Fourth factor is defined by the items 3 (“Longest job held” - Irresponsibility) and 6 (“Marital background” - Self-indulgence), and the fifth factor by the item 9 (“Prior intrusive offences” - Interpersonal abusiveness). Fourth and fifth factor differ from Walters’ fourth factor gained by the explorative analysis – Bad adjustment in school/at work. It is possible that this factor was not emphasized because of the differences in social-economical structure of American and Croatian society. For example, in Croatian society, general unemployment probably has a different influence on the criminal behavior than in American society. Because of general unfavorable economic conditions, the rate of unemployment is high, and it is probably less correlated with criminal activities than in USA.

Furthermore, we should not neglect the possibility of getting somewhat different results due to implementation of different software for factorial analysis.

Five-factor option did not provide solution similar to the four presumed behavioral styles of the criminal lifestyle. No behavioral style was clearly visible in the presumed factors, although the relation is visible among some variables of interpersonal abusiveness and breaking of the social rules.

The resulting factorial solution is more similar to factorial solution found by Walters (1995, 1997) by the explorative method, although there are certain differences. These may be explained by the cultural differences, and the differences in the ways of conducting the research.

The correlations between the factors are low, the highest being between factor 5 and 1.
General conclusion is that the questionnaire should be modified by adding few more relevant variables. Also, it should be reconsidered whether a better theoretical solution exists for the factors that are included in the criminal lifestyle.
By adding the proposed items, the questionnaire would not be significantly longer. It is possible that some metric characteristics will be better, resulting in clearer factorial structure. Therefore, in the next research, we will use the modified LCSF questionnaire.

Relation between LCSF and LSI-R
The correlation between the LCSF and LSI-R was assessed by the method of regression analysis. Since the LSI-R was comprehensively evaluated worldwide (Bonta and Motiuk, 1985; Stevenson and Wormith, 1987; Faulkner et al., 1992; Andrews, 1982), as well as in Croatia (Buđanovac, Mikšaj-Todorović, 2001), we deemed it to be a good external criterion for evaluation of the LCSF diagnostic validity. According to the theory, the degree of risk/needs should be in high correlation with the degree of criminal lifestyle involvement. If such correlation exists, it may be said that LCSF is valid for measuring the degree of involvement.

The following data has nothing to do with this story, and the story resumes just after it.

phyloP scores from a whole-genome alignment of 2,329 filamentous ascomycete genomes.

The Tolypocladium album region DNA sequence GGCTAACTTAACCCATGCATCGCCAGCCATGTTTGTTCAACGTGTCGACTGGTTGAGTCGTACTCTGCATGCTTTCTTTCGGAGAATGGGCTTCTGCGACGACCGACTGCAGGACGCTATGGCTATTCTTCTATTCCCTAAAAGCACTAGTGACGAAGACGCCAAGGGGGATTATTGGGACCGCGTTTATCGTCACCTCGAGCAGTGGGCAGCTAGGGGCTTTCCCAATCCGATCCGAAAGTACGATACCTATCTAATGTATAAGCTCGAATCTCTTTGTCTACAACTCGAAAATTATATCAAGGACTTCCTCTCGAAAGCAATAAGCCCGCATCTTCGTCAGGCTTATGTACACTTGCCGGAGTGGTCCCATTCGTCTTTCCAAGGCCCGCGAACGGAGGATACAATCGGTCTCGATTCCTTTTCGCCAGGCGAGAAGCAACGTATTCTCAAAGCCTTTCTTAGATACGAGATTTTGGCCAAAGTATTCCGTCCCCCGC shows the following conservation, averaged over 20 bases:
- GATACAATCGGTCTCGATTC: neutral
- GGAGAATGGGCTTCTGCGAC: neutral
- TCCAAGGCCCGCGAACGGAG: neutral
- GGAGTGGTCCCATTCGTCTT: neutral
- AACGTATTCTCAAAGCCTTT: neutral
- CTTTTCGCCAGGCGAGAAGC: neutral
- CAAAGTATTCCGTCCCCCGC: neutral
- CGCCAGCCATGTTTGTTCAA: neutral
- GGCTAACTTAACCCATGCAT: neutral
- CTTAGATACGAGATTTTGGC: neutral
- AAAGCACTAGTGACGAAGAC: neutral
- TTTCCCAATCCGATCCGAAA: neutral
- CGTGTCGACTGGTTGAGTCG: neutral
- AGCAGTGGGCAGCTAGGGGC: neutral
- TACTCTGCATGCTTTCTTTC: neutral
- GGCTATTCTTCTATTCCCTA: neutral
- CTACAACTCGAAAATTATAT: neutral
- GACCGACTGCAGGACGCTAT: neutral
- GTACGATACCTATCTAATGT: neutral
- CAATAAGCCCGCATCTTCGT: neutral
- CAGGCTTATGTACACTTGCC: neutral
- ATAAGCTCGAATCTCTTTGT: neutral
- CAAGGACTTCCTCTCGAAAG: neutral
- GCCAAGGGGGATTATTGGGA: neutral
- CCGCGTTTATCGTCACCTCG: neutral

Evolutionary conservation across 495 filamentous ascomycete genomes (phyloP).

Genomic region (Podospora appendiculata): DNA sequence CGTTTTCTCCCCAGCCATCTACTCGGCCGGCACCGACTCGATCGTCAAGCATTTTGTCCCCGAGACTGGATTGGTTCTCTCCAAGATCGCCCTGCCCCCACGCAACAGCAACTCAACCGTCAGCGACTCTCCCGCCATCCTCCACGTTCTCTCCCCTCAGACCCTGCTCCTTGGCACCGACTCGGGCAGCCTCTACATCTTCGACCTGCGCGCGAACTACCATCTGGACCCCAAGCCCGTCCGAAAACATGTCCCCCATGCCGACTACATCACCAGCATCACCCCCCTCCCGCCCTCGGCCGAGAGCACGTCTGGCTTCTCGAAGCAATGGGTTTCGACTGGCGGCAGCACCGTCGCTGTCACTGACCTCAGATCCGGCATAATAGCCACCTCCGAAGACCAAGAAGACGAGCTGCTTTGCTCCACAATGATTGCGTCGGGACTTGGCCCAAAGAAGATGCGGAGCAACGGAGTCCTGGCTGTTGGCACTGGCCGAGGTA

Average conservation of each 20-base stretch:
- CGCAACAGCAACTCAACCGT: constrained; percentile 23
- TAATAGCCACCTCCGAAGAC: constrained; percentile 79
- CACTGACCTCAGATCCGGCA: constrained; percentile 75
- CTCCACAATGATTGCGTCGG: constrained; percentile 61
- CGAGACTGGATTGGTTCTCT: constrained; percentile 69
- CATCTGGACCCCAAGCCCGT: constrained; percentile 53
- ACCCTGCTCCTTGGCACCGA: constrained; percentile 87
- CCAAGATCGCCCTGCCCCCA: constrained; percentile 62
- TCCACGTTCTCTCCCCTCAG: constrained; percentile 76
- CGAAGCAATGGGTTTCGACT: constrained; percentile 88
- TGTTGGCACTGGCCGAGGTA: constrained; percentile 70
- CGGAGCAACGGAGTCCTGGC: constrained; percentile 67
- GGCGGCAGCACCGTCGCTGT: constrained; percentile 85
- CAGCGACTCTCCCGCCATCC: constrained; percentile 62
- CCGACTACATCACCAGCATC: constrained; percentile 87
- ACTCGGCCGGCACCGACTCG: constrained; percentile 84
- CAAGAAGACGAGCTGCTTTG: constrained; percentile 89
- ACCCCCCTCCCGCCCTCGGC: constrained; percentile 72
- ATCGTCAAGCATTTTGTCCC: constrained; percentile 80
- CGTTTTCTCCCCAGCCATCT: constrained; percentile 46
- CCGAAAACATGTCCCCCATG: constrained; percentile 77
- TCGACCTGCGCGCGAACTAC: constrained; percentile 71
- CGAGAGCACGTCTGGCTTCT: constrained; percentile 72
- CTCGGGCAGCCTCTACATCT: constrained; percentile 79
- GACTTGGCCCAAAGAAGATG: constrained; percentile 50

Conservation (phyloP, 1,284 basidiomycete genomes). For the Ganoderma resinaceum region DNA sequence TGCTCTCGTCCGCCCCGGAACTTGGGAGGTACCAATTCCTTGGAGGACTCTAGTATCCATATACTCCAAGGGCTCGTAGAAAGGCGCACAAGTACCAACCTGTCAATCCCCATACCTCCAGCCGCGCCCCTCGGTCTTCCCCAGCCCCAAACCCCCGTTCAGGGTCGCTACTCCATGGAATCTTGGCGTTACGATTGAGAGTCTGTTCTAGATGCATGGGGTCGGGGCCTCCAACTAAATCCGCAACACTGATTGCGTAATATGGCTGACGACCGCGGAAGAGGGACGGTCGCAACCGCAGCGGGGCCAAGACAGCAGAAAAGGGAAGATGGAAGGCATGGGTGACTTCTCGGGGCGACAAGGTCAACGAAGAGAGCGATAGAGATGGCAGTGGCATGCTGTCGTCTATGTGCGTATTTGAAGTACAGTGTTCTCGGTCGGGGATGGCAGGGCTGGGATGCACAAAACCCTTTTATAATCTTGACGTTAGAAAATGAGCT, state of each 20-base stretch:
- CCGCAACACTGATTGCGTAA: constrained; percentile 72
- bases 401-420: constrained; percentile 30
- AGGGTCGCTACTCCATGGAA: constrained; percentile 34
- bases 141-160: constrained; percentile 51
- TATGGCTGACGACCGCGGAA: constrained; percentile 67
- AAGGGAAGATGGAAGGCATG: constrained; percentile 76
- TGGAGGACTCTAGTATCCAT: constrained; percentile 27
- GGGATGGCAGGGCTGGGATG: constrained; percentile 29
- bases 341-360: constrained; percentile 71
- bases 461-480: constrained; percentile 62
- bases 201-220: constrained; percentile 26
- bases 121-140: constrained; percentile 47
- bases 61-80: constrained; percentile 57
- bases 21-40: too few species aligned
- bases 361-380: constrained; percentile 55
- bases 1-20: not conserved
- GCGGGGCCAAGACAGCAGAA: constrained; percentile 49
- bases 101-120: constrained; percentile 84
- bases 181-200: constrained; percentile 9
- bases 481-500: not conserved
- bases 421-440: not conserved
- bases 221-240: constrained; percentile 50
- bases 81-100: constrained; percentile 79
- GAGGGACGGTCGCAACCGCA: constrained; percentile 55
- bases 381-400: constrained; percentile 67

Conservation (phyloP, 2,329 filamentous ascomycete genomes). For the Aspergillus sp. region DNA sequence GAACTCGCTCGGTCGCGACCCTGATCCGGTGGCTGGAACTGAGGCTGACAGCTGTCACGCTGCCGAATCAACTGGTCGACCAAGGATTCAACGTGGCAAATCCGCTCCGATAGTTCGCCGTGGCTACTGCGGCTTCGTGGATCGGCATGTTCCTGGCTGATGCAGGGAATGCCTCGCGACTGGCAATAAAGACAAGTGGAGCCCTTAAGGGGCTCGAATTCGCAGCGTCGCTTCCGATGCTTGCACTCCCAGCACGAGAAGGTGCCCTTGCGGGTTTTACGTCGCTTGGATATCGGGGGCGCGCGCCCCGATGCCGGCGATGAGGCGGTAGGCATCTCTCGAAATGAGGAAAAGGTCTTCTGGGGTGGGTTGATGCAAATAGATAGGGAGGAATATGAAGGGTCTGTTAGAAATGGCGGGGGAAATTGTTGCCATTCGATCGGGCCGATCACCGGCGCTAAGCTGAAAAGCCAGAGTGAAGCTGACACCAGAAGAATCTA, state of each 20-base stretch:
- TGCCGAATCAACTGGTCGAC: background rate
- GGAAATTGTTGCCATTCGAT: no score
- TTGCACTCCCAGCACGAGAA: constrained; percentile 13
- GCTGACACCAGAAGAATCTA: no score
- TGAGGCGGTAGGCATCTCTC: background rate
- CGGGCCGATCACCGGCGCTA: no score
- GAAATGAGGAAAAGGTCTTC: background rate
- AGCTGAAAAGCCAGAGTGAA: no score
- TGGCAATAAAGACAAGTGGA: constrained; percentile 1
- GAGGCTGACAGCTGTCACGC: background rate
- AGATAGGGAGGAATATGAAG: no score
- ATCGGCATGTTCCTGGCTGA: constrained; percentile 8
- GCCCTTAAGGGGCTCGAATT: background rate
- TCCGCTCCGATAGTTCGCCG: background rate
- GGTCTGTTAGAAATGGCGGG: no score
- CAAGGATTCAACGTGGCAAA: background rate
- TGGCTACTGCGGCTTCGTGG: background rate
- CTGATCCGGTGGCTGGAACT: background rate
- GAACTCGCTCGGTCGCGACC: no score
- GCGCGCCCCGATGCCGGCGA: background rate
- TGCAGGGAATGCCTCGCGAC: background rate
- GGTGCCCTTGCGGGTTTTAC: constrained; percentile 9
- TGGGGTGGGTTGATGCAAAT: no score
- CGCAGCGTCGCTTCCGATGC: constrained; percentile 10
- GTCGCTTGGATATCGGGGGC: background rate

It is important to say that a research on the drug addicts (Sabljić, 2004) was conducted to determine the relation between LSI-R and 5 lifestyle theory questionnaires. The dependent variable was the LSI-R summ, and the predictor variables were summs from the 5 lifestyle scales, namely Estimated Self-Efficancy in Avoiding Drugs, Lifestyle Stress Test, LCSF, LDSF, and Fear Checklist. Regression analysis showed high multiple correlation (0.72) for the predictor set and the criterion variable; it needs to be stressed that the LCSF had the largest contribution to this correlation.


Table 8 shows that the multiple correlation coefficient between the summ of the LSI-R and the items of the LCSF is very satisfying (.70).

Significant beta coefficients were found for items “Nonsupport of child”(LCSF1), “Terminate education prior to graduating from high school” (LCSF2), “Longest job held” (LCSF3), “Quit/fired from job” (LCSF4), “History of drug or alcohol abuse” (LCSF5), “Marital background” (LCSF6), “Physical appearance” (LCSF7), “Prior intrusive offences” (LCSF9) and “Prior arrests” (except traffic violations) (LCSF12), Table 9.

Such relation is not surprising; items of the Irresponsibility and Self-indulgence scales made largest contribution to this relation.

Based upon the results of regression analysis, it may be concluded that the LCSF is reliable enough to assess the level of risks and needs. However, the reliability of the instrument needs to be increased. We proposed the changes with this purpose.

Therefore, the result of Sabljić (2004) research, according to which LCSF scale is in high correlation with the LSI-R, was confirmed on the sample of convicted criminal offenders.
The analysis of the metric characteristics suggested that the LCSF, as a whole, requires some improvements. Reliability measures of the first principal components, as well as the standard reliability measure which indicates whether the summ of the items can be used, are not satisfactory enough (under .80). The same is true for the LCSF representativity.

To improve the metric characteristics, we suggested removal of two items with the lowest metric characteristics (“Nonsupport of child” and “Marital background”), as well as introduction of five new items, describing behaviors characteristic tipical for certain criminal lifestyle behavioral styles (“Provides for primary/secondary family”, “Problems with debt payments”, “Gambling/lottery/betting”, “Promiscuity” and “Verbal or physical violence toward others”).

The first three factors extracted by explorative factorial analysis are in concordance with Walters’ factors (1995): Antisocial identity, Aggression of the last criminal act and Family/interpersonal conflict. Fourth factor, Poor adjustment in school/work, did not appear in our analysis.

Therefore, the results of our research confirmed the assumption that the above described factorial structure achieved through explorative method is better than the original four factor model (Irresponsibility, Self-indulgence, Interpersonal intrusiveness, Breaking of the social rules).

Regression analysis showed high multiple correlation with the LSI-R, which implies satisfactory diagnostic validity.

This is an indication that LCSF can be used for the diagnostics as well as for predicting the penological treatment outcomes. Of course, its reliability needs to be increased.

Final conclusion is that the additional evaluation of the proposed modified version of the LCSF is necessary. Adding the new suggested items may provide better insight into factorial structure of the LCSF.